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3 Ocean L. Memo 1 (1976)

handle is hein.journals/ocoaslme3 and id is 1 raw text is: 

Ocean Law Memo
                                                       February 17, 197f

Vol. 3, No. 1

DAMAGES        IN    MARITIME        COLLISIONS           &  GRO   UNDINGS

                  The United States v. Reliable Transfer Co. Inc.

The Eoual Division of Damages Rule.

   The U.S. Supreme Court in 1854 adopted the rule
that in a maritime collision the aggregate damages
suffered must be divided equally among vessels
found to be at fault.  The U.S. Supreme Court ex-
plained this rule, called the Equal Division of
Damages Rule, (or moiety ) in The Sapphire:

         Where both vessels are in fault the sums
   representing the damage sustained by each must
   be added together and the aggregate divided
   between the two.  This is in effect deducting
   the lesser from the greater and dividing the
   ,remainder. But this rule is applicable only
   where it appears that both vessels have been
   injured.  If one in fault has sustained no in-
   jury, it is liable for half the damages
   sustained by the other, though that other was
   also in fault.

   The rule at the time that it was adopted was
thought to produce a just and equitable alloca-
tion of damages.  It was also thought to be the
best rule to promote safety and caution in navi-

   The rule of equal division of damages has
received a great deal of criticism from the courts
and from legal scholars.  Nevertheless, the rule
continued to govern maritime collisions for more
than a century.  It should be noted that this rule
applied to damages arising from rammings or
groundings caused by embarrassment of navigation
as well as collisions.  Then, on May 19th, 1975,
the U.S. Supreme Court in the case of The United
States v. Reliable Transfer Co. Inc. overturned
the equal division of damages rule and held
damages will be apportioned on the basis of the
degree of fault of each vessel.

How Did The Case Arise?

         On a clear but windy December night in
   1968, the Mary A. Whalen, a coastal tanker
   owned by the . . . Reliable Transfer Company,
   embarked from Constable Hook, New Jersey, for
   Island Park, New York, with a load of fuel oil.
   The voyage ended, instead, with the vessel
   stranded on a sand bar off Rockaway Point out-
   side New York Harbor
         The Whalen's course led across the mouth
   of the Rockaway Inlet, a narrow body of water
   that lies between a breakwater to the south-
   east and the shoreline of Coney Island to the
   Northwest.  The breakwater is ordinarily marked

   at its southernmost point by a flashing light
   maintained by the Coast Guard. The light was
   not operating that night. As the Whalen
   approached Rockaway Point about half an hour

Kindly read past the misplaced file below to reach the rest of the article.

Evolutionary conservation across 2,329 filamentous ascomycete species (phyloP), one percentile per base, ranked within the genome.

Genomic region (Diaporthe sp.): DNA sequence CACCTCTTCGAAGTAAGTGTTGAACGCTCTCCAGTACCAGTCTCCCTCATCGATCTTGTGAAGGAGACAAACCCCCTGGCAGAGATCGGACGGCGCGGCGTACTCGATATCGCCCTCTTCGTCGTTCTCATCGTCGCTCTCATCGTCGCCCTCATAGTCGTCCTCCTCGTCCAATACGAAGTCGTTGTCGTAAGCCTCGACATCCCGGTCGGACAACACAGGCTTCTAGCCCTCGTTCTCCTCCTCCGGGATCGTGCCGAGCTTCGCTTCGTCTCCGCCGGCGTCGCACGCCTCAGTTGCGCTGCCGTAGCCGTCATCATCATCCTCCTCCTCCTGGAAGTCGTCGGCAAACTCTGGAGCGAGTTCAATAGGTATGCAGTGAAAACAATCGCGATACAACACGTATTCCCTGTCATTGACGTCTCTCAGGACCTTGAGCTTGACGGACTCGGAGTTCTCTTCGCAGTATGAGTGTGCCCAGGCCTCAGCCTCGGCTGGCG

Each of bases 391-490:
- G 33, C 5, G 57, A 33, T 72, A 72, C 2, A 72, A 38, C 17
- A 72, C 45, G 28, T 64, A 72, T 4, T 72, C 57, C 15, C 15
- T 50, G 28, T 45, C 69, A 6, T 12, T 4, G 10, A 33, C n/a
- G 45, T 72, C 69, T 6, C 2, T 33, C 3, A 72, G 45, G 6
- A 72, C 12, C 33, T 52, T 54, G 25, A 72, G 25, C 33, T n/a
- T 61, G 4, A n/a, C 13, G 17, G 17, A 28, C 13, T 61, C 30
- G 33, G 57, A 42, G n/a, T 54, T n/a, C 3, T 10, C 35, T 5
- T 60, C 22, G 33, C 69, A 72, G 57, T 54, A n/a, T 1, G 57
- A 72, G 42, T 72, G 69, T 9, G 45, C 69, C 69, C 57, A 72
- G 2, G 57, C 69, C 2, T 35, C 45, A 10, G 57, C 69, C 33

later, her captain attempted to pass a tug with
   a barge in tow ahead, but after determining that
   he could not overtake them, decided to make a
   180 degree turn to pass astern of the barge.
   At this time the tide was at flood, and the waves,
   whipped by northwest winds of gale force, were
   eight to ten feet high.  After making the 180
   degree turn eastwardly, he believed  that the ves-
   sel was then south of the breakwater and that he
   was heading her for the open sea.  He was wrong.
   About a minute later the light structure on the
   southernmost point of the breakwater came into
   view.  Turning to avoid the rocks visible ahead,
   the Whalen ran aground in the sand.

   Reliable Transfer Company then filed an action
against the United States under the Suits in
Admiralty Act and the Federal Torts Claims Act, for
the damages sustained by the Whalen. The District
Court found the Whalen responsible for 75% of the
fault contributing to the grounding, and the Coast
Guard in failing to carry out it's duty to maintain
aids to navigation 25% at fault.  The court felt
that the Whalen's captain failed to use the caution
necessary to resolve the situation safely:

         Equipped with look-out, chart, search-
   light, radio-telephone, and radar, he made use of
   nothing except his own guesswork judgment.
   After . . . turning in a loop towards the north as
   to pass astern of the tow, he should have made
   sure of his position before setting his new 730
   (degree) course.  The fact that a northwest gale
   blowing at 45 knots with eight to ten foot
   seas made it difficult to see, emphasizes the
   need for caution rather than excusing a turn
   into the unknown...

   The court went on to say that even though it
believed the Coast Guard to be only 25% at fault,
the established rule of equal division of damages
required each party to bear one-half of the loss.

   This rqling was appealed to the. U.S. Court of
 Appeals for the Second Circuit (N.Y., Conn., & Ver.).
 The Court of Appeals affirmed the District Court's
 holding.  It held that the District Court was not
 in error in its determination of the relative fault
 of each party. The court also commented on the un-
 fairness of the equal division of damages rule, but
 held that it must adhere to it. Any change in the
 rule must come from either the U.S. Supreme Court

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